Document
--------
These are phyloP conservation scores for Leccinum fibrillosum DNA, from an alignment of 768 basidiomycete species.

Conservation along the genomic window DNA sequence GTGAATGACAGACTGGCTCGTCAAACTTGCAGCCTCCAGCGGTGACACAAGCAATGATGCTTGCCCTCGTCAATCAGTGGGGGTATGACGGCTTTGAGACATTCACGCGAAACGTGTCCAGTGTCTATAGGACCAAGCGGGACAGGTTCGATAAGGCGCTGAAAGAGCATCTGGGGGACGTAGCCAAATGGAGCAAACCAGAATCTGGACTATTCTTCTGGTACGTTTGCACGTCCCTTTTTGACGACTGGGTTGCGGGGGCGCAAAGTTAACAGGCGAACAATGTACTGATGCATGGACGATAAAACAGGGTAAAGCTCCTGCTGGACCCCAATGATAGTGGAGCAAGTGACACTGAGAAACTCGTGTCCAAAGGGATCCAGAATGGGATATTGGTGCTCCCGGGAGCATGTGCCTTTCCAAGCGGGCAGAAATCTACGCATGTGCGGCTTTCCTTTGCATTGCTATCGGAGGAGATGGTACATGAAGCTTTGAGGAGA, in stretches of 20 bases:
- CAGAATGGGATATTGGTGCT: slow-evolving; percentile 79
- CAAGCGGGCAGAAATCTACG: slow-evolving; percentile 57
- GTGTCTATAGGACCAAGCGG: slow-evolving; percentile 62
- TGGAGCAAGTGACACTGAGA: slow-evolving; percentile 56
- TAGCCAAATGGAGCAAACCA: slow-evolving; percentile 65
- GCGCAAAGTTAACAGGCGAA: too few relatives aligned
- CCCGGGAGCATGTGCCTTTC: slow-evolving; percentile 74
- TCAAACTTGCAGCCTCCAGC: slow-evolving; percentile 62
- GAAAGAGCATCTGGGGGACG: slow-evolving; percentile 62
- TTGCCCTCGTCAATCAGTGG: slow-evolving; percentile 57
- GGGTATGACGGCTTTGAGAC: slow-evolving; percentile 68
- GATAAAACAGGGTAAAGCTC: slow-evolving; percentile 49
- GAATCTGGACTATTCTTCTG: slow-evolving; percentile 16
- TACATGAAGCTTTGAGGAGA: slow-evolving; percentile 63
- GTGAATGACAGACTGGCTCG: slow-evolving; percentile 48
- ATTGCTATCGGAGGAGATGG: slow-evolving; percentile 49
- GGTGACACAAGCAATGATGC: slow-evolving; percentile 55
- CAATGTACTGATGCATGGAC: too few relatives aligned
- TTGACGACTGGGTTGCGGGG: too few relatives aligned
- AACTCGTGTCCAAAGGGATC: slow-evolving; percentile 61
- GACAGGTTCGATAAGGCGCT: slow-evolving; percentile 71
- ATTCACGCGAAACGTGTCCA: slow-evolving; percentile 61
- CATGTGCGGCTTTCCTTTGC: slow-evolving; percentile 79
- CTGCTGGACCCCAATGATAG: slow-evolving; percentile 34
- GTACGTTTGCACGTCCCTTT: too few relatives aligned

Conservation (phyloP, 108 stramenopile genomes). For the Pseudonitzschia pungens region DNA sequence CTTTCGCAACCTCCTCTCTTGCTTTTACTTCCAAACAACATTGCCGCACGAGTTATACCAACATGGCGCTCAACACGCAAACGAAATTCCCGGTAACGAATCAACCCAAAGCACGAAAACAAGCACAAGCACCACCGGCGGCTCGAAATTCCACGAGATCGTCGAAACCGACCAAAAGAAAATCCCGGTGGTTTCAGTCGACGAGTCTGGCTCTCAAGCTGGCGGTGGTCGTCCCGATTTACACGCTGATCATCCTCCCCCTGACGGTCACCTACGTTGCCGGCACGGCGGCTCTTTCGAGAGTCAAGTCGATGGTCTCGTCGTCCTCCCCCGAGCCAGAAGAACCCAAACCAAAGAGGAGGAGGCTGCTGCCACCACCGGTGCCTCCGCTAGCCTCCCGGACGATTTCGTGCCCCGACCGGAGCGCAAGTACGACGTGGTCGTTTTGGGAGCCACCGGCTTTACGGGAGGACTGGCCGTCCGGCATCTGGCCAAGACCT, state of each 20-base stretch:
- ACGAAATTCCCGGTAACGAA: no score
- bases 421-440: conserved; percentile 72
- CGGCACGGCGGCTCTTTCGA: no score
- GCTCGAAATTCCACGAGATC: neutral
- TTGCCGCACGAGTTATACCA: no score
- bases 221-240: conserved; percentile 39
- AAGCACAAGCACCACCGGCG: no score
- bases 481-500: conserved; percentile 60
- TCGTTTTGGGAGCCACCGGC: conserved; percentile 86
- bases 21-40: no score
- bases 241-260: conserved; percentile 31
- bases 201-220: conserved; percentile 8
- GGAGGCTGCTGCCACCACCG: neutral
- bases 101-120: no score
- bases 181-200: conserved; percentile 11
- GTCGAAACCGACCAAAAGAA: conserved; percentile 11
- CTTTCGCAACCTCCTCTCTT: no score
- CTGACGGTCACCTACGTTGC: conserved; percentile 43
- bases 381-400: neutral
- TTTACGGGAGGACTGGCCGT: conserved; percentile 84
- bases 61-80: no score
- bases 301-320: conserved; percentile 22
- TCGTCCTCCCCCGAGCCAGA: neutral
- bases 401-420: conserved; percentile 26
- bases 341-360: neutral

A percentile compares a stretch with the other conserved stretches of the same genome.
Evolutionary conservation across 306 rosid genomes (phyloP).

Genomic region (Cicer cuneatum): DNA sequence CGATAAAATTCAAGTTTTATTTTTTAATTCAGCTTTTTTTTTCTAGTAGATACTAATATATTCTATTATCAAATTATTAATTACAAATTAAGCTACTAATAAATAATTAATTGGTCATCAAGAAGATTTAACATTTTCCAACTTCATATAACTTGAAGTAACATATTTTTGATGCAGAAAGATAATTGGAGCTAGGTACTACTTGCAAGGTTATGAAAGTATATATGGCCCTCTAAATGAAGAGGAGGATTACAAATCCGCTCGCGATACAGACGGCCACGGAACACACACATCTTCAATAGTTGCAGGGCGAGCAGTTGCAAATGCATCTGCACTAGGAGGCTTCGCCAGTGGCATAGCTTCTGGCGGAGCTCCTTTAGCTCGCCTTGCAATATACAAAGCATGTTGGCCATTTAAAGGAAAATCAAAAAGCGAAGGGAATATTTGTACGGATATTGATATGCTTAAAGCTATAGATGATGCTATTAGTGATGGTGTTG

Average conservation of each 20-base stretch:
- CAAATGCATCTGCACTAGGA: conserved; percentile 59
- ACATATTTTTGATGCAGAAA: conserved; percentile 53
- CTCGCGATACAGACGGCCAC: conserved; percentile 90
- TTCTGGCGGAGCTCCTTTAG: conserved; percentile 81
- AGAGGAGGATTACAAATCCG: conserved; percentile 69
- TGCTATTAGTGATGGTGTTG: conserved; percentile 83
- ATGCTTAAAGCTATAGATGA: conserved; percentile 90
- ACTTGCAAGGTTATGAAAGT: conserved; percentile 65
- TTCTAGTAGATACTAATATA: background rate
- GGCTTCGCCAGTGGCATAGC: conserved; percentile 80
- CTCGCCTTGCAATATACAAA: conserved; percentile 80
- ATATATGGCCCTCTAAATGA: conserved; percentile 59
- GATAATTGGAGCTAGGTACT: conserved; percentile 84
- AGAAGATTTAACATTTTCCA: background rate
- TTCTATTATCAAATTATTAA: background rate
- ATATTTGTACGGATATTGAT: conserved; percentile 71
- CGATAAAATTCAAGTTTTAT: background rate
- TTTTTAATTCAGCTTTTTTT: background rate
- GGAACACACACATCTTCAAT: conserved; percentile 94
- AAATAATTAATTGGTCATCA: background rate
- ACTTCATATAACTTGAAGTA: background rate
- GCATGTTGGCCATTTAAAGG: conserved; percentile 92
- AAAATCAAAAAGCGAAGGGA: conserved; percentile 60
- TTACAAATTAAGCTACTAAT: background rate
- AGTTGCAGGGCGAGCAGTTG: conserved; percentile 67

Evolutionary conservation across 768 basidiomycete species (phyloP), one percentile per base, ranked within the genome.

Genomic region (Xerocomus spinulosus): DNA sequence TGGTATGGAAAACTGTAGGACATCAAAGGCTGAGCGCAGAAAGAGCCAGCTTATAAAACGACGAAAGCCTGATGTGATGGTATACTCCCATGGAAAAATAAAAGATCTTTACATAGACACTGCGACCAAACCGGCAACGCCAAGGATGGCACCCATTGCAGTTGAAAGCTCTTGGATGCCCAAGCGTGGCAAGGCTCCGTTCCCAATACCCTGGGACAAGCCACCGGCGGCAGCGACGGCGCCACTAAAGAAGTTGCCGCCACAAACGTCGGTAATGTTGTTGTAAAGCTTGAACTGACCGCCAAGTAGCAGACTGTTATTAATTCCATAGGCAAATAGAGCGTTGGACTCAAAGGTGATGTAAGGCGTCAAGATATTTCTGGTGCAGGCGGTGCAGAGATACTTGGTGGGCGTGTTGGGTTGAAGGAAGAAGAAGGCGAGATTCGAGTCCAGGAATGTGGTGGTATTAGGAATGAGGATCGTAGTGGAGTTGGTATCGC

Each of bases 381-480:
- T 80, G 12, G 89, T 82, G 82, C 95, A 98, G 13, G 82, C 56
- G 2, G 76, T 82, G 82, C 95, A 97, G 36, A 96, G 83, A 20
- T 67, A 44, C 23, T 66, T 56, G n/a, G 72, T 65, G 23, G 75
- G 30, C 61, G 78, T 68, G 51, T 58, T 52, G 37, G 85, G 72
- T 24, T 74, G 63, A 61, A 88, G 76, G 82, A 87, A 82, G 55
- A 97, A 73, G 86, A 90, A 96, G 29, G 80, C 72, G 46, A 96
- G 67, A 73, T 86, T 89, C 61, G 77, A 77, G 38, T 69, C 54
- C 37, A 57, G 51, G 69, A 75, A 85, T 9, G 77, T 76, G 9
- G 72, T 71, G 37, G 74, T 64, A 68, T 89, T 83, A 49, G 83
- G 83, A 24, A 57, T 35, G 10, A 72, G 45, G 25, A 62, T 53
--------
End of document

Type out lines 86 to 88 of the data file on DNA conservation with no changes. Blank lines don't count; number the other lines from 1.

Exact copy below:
- T 80, G 12, G 89, T 82, G 82, C 95, A 98, G 13, G 82, C 56
- G 2, G 76, T 82, G 82, C 95, A 97, G 36, A 96, G 83, A 20
- T 67, A 44, C 23, T 66, T 56, G n/a, G 72, T 65, G 23, G 75